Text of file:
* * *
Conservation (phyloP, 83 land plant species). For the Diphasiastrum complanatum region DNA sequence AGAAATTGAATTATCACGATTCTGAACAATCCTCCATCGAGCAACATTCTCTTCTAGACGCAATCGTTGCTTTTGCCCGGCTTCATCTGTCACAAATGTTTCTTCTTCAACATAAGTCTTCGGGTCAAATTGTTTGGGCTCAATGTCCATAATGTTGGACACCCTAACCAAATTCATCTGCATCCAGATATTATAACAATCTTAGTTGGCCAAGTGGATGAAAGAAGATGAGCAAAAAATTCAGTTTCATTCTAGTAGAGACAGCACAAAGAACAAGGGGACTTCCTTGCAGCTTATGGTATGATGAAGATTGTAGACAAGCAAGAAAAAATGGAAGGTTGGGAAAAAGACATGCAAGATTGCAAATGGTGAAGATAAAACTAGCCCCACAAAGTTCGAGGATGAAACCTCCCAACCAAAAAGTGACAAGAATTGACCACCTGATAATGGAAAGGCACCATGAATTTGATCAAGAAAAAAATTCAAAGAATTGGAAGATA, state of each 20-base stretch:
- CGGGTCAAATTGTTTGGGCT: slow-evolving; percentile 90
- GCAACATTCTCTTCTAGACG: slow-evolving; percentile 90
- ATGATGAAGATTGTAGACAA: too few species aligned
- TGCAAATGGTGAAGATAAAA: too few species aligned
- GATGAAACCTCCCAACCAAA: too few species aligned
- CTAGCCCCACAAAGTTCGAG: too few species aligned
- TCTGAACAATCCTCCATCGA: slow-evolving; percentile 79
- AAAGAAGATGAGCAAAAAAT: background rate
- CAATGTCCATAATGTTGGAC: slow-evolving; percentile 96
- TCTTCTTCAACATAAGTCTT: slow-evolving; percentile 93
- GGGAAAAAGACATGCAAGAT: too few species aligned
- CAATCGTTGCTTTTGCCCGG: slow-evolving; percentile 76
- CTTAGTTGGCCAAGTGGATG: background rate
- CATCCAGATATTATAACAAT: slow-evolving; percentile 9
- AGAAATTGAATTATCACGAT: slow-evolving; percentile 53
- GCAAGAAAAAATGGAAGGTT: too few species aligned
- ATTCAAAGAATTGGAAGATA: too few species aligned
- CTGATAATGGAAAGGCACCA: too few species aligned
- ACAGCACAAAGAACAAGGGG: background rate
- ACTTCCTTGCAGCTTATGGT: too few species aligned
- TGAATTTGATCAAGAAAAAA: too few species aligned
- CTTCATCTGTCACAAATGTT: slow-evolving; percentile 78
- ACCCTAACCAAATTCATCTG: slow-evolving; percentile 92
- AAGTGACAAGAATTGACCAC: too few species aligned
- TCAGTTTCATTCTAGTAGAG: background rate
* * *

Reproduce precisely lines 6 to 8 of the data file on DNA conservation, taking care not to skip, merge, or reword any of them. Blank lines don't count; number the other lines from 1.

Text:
- GATGAAACCTCCCAACCAAA: too few species aligned
- CTAGCCCCACAAAGTTCGAG: too few species aligned
- TCTGAACAATCCTCCATCGA: slow-evolving; percentile 79